ADS-B: Just One More Thing…

12

In our last AVweb episode, we made a hash of explaining how you actually can fly under Class C airspace without ADS-B. This week’s video clarifies that using some unusual airspace east of Los Angeles.

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12 COMMENTS

    • Why would it be required, Raf? Nowhere in FAR 91.225 does it talk about flight following requiring ADS-B. Somewhere in the AIM, it says you can’t squit anonymous if you request ATC services (even in non-Rule airspace).

      I think the conundrum is that IF you have ADS-B installed, it must be turned on at all times … Rule airspace notwithstanding. But SOME 978 UAT boxes (which require a 1090 transponder to be squawking in order to pick off the code and pressure altitude) have the ability to SQUIT ADS-B with an anonymous code vs your N number. IF you wire in a switch to do that. If you have such an installation AND request ATC services, you must turn off anonymous and squit your “N” number or Flight ID. But if it happens that you’re NOT in Rule airspace and do not have ADS-B, it’s OK. ADS-B not required for ATC services. It’s all about the anonymous mode of a box like the Garmin GDL 82. I don’t know about any others. BTW: There is NO anonymous mode allowed for 1090 installations … it’s ONLY for 978 UATs.

      Before I made MY final selection, I talked with FAA’s Jamal (the same Jamal that was shown on an Avweb video last week). HE told me that the FAA has a way that — if necessary — they can still figure out who is squitting anonymous. I don’t know if that’s a wives tale or true but … take it for what he said.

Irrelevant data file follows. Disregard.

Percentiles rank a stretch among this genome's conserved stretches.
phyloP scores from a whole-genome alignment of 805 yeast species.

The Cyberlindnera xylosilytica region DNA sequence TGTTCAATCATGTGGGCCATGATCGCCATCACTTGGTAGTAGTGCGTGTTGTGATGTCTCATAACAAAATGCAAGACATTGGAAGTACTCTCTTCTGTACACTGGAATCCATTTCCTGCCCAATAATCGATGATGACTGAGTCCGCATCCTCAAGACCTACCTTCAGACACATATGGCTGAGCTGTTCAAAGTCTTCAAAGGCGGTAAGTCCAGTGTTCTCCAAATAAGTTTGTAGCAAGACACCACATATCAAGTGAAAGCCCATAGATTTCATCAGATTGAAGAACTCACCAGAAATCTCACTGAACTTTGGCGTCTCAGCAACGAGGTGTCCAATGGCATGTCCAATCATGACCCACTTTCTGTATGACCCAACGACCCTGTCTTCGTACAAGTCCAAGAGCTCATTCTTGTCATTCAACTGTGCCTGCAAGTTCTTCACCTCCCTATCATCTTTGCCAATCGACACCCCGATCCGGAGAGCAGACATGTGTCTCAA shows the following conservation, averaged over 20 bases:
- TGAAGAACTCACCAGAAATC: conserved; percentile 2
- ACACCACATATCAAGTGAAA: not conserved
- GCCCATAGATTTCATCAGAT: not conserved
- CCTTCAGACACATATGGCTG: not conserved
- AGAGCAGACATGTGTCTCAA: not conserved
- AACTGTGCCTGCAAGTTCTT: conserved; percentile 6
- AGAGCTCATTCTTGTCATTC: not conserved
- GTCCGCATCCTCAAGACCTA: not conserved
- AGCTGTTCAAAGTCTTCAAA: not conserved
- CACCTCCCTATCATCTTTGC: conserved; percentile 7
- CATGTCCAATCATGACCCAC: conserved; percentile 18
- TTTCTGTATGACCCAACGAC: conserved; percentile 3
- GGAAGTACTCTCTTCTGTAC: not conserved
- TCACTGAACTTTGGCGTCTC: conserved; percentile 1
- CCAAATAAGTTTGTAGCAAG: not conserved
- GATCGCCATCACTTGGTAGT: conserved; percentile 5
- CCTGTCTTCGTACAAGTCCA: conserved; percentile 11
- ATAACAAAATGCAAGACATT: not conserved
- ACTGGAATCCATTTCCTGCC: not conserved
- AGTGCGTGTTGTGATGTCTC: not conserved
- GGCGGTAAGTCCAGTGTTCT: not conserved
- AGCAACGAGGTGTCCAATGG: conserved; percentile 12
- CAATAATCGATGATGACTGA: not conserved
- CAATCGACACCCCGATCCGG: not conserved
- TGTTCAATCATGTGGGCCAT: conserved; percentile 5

Personally, I predict that ADS-B will ultimately be required everywhere in the future. I don’t see how they’ll keep all the drones and airplanes apart if they don’t do that. Further, that the “ground” stations may become satellites (like they’re doing in C eh D eh N eh) and dual diversity will then be mandated. That’ll likely be a bit further out and us old fogies likely won’t see it. I think they should have just done that from the beginning but … all the cheapskates were already moaning and whining so …

  1. And here I thought that the little sliver of non-Rule airspace in Florida east of the TPA Mode C veil and west of the MCO Mode C veil was narrow. That piece in LA near Ontario is crazy … why don’t they just extend the LAX Rule airspace to cover everything?

  2. Great clarification.

    I can only imagine the congested one mile slot outside the Mode C veil and under the 2700 ft ceiling of the Class C illustrated airspace as low and slow, non-electrical, or non-ADS-B equipped higher performance airplanes combined with the occasional, but potentially, ever increasing old bizjet/turbine aircraft whose owners did not want to spend the greenbacks for ADS-B compliance because of cost.

    No Mode C transponder, no electrical system, no ADS-B? Nooo problem. Just make sure you have a great pair of Mark III eyeballs equipped with Yeager’s legendary distance eyesight, reflexes of an Olympic athlete, and the flying prowess of Bob Hoover/Sean Tucker as you and a bunch of mixed performance aircraft thread the one mile/1700ft needle ( remember, gotta be 1000ft above populated areas) at the same time with out an airspace bust.